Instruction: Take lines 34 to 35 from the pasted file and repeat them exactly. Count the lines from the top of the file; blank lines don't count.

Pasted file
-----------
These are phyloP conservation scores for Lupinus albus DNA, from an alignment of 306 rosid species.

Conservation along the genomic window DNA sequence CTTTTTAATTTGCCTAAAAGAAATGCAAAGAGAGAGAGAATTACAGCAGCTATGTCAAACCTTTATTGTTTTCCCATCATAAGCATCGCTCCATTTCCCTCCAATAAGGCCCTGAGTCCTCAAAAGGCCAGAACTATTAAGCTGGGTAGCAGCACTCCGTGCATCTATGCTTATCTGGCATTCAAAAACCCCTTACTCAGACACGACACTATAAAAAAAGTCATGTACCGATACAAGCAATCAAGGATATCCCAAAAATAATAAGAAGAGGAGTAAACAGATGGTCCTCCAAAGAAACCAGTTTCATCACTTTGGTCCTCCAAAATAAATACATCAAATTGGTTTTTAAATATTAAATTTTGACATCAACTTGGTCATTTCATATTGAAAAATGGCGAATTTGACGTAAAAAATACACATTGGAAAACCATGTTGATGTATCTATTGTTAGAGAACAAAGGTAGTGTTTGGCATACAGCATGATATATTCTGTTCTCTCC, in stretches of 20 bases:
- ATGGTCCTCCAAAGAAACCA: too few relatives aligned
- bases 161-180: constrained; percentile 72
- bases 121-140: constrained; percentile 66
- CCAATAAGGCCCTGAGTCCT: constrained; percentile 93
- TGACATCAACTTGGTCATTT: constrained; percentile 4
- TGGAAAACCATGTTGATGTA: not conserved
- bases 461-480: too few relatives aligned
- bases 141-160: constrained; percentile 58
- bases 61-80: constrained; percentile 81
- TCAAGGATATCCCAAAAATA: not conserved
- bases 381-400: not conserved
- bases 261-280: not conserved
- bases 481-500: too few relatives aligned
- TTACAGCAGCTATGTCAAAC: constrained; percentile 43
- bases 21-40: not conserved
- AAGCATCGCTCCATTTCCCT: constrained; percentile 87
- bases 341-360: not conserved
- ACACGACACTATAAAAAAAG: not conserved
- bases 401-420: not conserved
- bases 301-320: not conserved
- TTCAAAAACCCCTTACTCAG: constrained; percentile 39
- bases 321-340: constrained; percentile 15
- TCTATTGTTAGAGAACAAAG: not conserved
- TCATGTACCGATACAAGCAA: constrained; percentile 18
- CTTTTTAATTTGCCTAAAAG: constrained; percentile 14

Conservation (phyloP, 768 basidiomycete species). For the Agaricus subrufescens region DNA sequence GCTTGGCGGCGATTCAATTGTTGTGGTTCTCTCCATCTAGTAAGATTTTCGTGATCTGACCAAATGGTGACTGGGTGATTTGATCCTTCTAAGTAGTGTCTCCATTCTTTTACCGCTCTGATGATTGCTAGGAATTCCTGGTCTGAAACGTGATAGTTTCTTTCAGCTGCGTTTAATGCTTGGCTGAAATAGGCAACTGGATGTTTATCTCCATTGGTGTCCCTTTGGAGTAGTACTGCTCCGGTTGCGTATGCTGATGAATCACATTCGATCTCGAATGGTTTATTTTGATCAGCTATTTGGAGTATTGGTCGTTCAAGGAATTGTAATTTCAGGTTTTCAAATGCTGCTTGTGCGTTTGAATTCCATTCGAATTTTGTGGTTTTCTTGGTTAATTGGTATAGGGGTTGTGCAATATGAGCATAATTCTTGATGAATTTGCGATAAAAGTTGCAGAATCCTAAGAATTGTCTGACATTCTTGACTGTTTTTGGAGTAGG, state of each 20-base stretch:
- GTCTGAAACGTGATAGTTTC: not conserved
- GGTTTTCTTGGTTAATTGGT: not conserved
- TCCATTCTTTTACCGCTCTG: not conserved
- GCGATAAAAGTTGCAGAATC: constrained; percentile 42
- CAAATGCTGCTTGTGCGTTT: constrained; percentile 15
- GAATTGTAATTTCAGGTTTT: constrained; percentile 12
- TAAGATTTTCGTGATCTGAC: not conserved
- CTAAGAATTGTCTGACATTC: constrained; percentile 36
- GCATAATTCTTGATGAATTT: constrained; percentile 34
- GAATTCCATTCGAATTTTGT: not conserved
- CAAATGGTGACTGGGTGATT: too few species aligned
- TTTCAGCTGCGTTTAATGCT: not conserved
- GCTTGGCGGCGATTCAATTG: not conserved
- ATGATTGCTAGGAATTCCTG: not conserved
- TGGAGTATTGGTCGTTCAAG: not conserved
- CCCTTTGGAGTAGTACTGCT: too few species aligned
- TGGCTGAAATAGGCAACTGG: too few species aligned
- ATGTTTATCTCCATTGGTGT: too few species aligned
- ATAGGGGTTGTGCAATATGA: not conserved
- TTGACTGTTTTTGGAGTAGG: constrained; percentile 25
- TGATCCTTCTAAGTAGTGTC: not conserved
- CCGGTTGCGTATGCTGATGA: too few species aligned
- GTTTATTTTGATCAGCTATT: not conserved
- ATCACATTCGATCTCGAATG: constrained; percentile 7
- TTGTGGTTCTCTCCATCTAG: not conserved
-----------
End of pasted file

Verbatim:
- GAATTGTAATTTCAGGTTTT: constrained; percentile 12
- TAAGATTTTCGTGATCTGAC: not conserved